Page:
We selected the V5 epitope, a 14-amino acid protein derived from the simian virus 5 (SV5) paramyxovirus because its small size promised high knock-in efficiency and because of the existence of low background, commercially available, monoclonal anti-V5 antibody that could be used for immunofluorescent detection of V5-tagged proteins in embryos. We then designed V5-encoding targeting constructs for generating in-frame V5 fusion proteins (Fig. 5A,B).

Fig. 5.

A V5-based system for the detection of diverse transcription factors with a single antibody. (A) Strategy for knocking the V5-encoding gene into loci of interest in wild-type zygotes, to enable streamlined detection of diverse endogenous proteins with a monoclonal anti-V5 antibody. (B) Overview of V5 targeting strategy. (C) Examples of proteins detected as V5 fusion proteins, following knock-in as illustrated in A and B. Scale bars: 20 µm. Sample sizes in E. (D) PCR genotyping of embryos to confirm V5 knock-in at indicated genomic loci, including those shown in C. (E) Summary of V5 knock-in efficiency at indicated loci. *, one additional embryo presented the knock-in genotype, but not the expected fluorescent phenotype.

Fig. 5.

A V5-based system for the detection of diverse transcription factors with a single antibody. (A) Strategy for knocking the V5-encoding gene into loci of interest in wild-type zygotes, to enable streamlined detection of diverse endogenous proteins with a monoclonal anti-V5 antibody. (B) Overview of V5 targeting strategy. (C) Examples of proteins detected as V5 fusion proteins, following knock-in as illustrated in A and B. Scale bars: 20 µm. Sample sizes in E. (D) PCR genotyping of embryos to confirm V5 knock-in at indicated genomic loci, including those shown in C. (E) Summary of V5 knock-in efficiency at indicated loci. *, one additional embryo presented the knock-in genotype, but not the expected fluorescent phenotype.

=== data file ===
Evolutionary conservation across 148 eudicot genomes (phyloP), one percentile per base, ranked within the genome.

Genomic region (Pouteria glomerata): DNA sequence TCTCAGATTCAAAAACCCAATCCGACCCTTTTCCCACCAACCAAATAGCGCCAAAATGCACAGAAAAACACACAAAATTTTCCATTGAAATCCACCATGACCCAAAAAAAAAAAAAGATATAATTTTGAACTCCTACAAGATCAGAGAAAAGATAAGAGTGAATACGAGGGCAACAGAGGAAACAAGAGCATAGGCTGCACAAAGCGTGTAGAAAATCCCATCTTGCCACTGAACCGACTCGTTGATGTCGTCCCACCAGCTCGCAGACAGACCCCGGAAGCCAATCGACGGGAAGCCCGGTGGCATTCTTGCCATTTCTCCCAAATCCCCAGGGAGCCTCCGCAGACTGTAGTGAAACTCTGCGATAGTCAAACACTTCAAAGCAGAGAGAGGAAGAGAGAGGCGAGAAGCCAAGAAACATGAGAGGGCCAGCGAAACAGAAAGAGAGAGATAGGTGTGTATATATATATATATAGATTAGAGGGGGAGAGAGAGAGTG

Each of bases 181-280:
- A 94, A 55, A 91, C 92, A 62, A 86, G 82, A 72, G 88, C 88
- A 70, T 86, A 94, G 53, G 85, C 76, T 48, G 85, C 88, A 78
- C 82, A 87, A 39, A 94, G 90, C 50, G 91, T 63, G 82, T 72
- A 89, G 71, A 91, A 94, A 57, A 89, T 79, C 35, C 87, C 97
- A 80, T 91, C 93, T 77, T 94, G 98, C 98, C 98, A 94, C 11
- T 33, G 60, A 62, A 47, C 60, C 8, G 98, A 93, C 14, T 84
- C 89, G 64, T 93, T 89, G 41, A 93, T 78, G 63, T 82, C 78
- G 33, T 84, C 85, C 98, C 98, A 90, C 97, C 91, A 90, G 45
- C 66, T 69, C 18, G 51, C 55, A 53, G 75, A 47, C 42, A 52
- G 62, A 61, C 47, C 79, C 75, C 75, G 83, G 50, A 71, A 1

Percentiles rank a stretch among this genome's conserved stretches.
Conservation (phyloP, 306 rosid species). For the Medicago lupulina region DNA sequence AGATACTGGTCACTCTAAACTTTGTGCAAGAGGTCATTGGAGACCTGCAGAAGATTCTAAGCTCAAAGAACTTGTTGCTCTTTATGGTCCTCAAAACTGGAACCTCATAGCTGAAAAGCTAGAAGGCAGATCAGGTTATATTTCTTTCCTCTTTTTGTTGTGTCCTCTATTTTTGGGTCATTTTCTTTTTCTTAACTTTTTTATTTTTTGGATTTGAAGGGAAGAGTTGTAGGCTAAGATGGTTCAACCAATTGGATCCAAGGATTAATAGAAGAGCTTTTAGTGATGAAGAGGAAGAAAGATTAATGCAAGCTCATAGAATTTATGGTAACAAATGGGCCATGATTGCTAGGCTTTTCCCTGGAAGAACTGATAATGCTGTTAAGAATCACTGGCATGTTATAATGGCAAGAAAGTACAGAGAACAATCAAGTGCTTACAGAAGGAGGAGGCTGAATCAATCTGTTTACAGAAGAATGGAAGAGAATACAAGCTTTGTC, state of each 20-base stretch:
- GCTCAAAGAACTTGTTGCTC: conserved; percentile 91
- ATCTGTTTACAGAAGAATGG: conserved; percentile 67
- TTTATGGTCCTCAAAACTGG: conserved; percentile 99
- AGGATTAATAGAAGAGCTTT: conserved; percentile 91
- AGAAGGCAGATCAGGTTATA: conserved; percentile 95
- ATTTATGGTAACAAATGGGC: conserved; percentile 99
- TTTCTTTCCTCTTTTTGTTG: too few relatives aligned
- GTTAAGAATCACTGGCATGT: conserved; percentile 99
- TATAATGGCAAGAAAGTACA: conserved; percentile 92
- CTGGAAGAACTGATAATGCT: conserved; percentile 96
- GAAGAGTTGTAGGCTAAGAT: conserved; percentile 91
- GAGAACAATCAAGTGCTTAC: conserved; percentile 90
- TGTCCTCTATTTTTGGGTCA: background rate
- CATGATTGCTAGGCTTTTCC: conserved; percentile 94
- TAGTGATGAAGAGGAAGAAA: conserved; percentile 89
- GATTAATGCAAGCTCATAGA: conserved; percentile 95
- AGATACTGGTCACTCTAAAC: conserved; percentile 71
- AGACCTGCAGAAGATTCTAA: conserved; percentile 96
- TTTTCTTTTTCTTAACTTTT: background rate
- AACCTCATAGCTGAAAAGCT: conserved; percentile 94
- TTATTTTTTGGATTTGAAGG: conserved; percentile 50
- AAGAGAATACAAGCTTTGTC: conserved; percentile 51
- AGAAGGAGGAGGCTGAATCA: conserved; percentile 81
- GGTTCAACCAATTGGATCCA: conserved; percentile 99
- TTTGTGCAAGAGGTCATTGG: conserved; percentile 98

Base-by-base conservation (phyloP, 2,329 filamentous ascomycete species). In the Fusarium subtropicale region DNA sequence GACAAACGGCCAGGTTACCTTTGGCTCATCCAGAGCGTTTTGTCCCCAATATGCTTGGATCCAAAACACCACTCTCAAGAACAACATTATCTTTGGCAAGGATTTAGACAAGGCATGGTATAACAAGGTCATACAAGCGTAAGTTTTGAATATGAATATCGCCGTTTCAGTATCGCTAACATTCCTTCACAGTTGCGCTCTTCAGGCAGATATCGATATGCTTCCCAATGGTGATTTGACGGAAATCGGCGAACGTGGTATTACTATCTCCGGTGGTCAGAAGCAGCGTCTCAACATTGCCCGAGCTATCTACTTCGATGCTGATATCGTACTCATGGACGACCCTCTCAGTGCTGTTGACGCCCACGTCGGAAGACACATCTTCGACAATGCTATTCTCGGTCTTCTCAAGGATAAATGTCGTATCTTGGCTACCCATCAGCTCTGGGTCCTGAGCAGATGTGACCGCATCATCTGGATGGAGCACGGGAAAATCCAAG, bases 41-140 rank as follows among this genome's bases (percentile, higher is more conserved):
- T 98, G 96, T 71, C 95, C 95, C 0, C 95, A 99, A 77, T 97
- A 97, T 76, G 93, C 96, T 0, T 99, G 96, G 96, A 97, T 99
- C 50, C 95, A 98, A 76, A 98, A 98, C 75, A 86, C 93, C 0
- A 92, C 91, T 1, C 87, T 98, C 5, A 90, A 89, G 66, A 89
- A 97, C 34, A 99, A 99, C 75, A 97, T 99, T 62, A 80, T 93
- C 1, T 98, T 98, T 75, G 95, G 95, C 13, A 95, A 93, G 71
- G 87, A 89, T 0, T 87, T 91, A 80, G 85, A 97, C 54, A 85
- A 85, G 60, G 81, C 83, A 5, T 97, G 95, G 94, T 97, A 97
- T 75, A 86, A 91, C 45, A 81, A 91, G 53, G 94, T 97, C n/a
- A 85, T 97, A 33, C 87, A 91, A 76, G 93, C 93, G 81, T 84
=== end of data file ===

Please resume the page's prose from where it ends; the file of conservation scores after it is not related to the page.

We targeted the V5 tag in frame with key transcription factors in zygotes, and then observed immunofluorescence patterns in blastocysts by confocal microscopy. We were able to detect V5 signals that were clear and specific after targeting the nuclear factors such as GATA3, CTCF and NANOG (Fig. 5C-E). Importantly, the patterns of V5-tagged GATA3, NANOG and CTCF recapitulated their reported expression patterns in blastocysts (Home et al., 2009; Marcho et al., 2015; Ralston et al., 2010; Strumpf et al., 2005). In a parallel set of experiments, we harvested embryos prior to blastocyst stage and then co-stained these with anti-V5 and anti-NANOG antibodies. In these embryos, we detected NANOG expression in every V5-expressing cell (Fig. S1), confirming the utility of the V5 knock-in approach for faithfully reporting gene expression, even at preimplantation stages prior to blastocyst. These observations highlight the utility of the V5-tagging system to evaluate the endogenous expression patterns of known or novel transcription factors.

Having observed that V5 outperformed the GOGREEN system, in terms of transcription factor detection, we hypothesized that protein abundance could be the limiting factor for detection using the GOGREEN system. Consistent with this hypothesis, we were able to detect the transcription factor CDX2 using GOGREEN when Cdx2-mNG2(11) was overexpressed by mRNA injection (Fig. 6A,B). Finally, we evaluated the abundance of transcripts encoding proteins evaluated in this study, as measured by RNA sequencing (RNA-seq) of individual blastocysts (Aksoy et al., 2013). Remarkably, transcript abundance predicted protein detectability using the GOGREEN system (Fig. 6C). Moreover, proteins of extremely low abundance could still be detected using the V5 system. This analysis therefore provides a guideline for informing subsequent experimental design and for selecting the optimal protein tagging approach. Ultimately, the GOGREEN and V5 systems together enable detection of endogenous proteins across the range of protein expression levels, facilitating multiple downstream applications and opening doors for new discoveries.

Fig. 6.

Complementary systems enable detection of endogenous proteins over a range of expression levels. (A) Overview of experimental design: mRNA injection into one of two blastomeres of the early mouse embryo, followed by imaging. (B) Overexpression of mRNAs encoding mNG2(Δ11) and Cdx2-mNG2(11) leads to reconstituted fluorescence in the nucleus of the injected blastomere. n, number of embryos presenting the phenotype shown. Scale bars: 20 µm. (C) Relative abundance of endogenous mRNAs encoding tagged proteins, as measured by RNA-seq (Aksoy et al., 2013), and detection results using GOGREEN or V5 systems. Each gray dot indicates a unique gene transcript. RPKM, reads per kilobase per million reads. For all genes shown, mNG2(11) or V5 knock-in was confirmed by PCR.

Fig. 6.